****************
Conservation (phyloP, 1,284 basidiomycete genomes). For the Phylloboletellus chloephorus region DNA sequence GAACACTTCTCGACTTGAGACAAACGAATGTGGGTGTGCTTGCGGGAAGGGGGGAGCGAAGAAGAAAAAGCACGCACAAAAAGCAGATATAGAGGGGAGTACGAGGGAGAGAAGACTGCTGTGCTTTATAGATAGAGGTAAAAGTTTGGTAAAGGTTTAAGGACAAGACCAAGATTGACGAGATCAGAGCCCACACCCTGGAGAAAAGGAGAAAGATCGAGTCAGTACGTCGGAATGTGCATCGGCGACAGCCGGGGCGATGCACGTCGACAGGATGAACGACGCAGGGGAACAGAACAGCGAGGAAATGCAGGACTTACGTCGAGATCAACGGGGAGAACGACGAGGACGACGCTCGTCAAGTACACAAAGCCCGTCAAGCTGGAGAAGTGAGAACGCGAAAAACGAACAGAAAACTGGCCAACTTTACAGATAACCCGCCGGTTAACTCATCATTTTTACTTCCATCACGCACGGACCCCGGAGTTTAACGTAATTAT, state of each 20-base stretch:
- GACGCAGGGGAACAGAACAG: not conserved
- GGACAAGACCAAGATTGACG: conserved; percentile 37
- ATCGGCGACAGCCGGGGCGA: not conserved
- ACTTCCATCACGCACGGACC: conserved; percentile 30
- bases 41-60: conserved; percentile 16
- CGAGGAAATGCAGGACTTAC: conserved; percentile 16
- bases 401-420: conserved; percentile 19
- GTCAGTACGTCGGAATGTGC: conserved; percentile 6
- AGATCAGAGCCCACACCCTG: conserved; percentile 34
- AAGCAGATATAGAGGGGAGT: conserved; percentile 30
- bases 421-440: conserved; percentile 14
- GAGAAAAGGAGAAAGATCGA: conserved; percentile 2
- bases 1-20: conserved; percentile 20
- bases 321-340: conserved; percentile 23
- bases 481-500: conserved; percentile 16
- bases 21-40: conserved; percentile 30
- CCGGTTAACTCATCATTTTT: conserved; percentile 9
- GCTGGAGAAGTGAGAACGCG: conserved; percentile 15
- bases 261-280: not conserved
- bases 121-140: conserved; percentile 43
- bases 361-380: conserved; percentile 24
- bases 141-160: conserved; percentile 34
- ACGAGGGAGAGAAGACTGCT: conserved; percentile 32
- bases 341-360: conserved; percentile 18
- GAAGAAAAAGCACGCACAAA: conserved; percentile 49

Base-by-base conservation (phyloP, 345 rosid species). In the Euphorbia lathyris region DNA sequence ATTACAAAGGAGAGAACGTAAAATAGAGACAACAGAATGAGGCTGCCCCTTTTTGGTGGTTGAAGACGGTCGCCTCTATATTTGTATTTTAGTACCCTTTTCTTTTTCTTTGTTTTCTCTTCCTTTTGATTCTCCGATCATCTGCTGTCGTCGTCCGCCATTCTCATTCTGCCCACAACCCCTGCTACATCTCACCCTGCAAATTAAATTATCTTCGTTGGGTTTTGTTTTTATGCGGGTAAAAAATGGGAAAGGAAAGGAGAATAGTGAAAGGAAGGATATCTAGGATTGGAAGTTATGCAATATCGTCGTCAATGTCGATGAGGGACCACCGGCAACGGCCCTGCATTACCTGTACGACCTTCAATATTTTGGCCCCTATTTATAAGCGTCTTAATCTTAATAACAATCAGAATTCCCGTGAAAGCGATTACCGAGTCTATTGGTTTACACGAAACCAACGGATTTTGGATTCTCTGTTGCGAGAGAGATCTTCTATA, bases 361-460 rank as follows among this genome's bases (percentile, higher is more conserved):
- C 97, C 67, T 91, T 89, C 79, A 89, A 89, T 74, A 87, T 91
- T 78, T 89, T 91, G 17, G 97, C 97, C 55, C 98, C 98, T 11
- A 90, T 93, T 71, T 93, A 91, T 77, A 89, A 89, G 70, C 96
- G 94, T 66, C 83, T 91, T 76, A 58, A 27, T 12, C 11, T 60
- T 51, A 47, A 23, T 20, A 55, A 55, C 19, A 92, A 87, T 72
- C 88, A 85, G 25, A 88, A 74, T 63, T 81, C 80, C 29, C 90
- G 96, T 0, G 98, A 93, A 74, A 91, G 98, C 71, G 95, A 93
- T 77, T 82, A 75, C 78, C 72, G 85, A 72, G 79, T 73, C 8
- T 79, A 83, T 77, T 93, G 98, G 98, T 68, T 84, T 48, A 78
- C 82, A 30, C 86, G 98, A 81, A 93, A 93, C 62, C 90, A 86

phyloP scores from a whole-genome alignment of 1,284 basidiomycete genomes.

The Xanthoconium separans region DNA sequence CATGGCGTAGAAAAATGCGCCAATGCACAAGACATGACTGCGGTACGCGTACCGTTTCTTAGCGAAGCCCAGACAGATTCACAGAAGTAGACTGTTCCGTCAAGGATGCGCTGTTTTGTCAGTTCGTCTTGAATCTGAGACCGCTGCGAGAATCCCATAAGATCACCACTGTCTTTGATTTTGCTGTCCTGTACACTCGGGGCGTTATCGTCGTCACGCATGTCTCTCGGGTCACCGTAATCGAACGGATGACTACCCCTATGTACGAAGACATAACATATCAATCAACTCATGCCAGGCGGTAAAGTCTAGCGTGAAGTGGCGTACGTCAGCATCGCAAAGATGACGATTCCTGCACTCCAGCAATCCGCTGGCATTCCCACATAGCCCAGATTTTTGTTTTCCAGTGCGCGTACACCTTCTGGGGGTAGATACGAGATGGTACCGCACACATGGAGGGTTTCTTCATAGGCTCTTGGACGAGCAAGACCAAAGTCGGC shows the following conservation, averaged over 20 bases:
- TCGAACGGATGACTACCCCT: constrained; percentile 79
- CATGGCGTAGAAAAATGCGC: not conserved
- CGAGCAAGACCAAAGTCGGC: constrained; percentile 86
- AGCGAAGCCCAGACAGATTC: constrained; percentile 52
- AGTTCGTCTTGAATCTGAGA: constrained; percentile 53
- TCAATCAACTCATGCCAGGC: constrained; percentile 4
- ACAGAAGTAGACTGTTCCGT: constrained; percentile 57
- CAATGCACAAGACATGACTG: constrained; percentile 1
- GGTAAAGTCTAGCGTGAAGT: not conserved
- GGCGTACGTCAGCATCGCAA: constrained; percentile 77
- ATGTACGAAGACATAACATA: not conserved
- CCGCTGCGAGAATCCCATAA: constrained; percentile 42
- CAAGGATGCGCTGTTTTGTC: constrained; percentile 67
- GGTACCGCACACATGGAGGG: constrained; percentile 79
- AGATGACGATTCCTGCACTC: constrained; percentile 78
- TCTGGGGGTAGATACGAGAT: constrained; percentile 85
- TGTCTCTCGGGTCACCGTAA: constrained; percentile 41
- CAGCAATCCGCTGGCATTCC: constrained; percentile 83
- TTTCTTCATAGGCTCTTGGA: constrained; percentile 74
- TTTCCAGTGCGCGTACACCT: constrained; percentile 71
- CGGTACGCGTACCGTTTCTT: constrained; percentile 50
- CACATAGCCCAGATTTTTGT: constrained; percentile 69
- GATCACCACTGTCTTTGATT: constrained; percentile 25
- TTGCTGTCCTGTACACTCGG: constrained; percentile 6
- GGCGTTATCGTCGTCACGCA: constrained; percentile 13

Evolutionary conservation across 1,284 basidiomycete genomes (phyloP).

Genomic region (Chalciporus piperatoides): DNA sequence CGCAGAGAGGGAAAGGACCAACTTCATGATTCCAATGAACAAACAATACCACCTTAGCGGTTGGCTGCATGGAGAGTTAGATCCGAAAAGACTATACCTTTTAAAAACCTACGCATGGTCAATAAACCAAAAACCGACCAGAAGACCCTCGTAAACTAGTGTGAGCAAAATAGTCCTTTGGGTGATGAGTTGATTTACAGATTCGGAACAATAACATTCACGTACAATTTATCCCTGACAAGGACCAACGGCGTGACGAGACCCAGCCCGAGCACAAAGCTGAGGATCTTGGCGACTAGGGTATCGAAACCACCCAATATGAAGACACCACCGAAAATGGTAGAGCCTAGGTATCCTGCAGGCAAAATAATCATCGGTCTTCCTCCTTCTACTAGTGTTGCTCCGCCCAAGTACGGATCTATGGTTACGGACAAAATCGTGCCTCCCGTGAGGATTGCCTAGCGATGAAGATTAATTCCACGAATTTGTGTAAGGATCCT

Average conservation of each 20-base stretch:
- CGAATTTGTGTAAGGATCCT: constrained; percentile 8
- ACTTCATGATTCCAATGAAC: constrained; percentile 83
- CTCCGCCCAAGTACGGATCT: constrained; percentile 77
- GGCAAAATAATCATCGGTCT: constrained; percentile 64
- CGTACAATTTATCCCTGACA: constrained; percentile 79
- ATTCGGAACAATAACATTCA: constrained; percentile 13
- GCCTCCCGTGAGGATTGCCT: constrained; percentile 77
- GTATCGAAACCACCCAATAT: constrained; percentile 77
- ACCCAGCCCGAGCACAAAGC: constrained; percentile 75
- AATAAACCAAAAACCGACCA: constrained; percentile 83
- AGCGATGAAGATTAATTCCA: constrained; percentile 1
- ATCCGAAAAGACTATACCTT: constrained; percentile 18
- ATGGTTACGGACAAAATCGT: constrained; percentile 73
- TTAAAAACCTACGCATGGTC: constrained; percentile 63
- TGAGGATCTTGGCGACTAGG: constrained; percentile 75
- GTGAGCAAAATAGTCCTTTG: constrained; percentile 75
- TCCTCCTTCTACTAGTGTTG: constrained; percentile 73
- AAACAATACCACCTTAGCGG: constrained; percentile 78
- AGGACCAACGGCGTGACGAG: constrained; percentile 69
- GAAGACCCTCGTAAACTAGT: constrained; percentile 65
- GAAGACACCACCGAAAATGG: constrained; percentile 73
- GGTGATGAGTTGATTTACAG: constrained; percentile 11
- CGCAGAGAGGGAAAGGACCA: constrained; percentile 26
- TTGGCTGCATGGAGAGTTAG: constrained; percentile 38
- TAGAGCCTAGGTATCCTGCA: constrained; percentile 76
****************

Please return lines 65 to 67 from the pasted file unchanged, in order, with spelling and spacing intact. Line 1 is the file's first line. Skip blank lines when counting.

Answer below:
Evolutionary conservation across 1,284 basidiomycete genomes (phyloP).

Genomic region (Chalciporus piperatoides): DNA sequence CGCAGAGAGGGAAAGGACCAACTTCATGATTCCAATGAACAAACAATACCACCTTAGCGGTTGGCTGCATGGAGAGTTAGATCCGAAAAGACTATACCTTTTAAAAACCTACGCATGGTCAATAAACCAAAAACCGACCAGAAGACCCTCGTAAACTAGTGTGAGCAAAATAGTCCTTTGGGTGATGAGTTGATTTACAGATTCGGAACAATAACATTCACGTACAATTTATCCCTGACAAGGACCAACGGCGTGACGAGACCCAGCCCGAGCACAAAGCTGAGGATCTTGGCGACTAGGGTATCGAAACCACCCAATATGAAGACACCACCGAAAATGGTAGAGCCTAGGTATCCTGCAGGCAAAATAATCATCGGTCTTCCTCCTTCTACTAGTGTTGCTCCGCCCAAGTACGGATCTATGGTTACGGACAAAATCGTGCCTCCCGTGAGGATTGCCTAGCGATGAAGATTAATTCCACGAATTTGTGTAAGGATCCT

Average conservation of each 20-base stretch: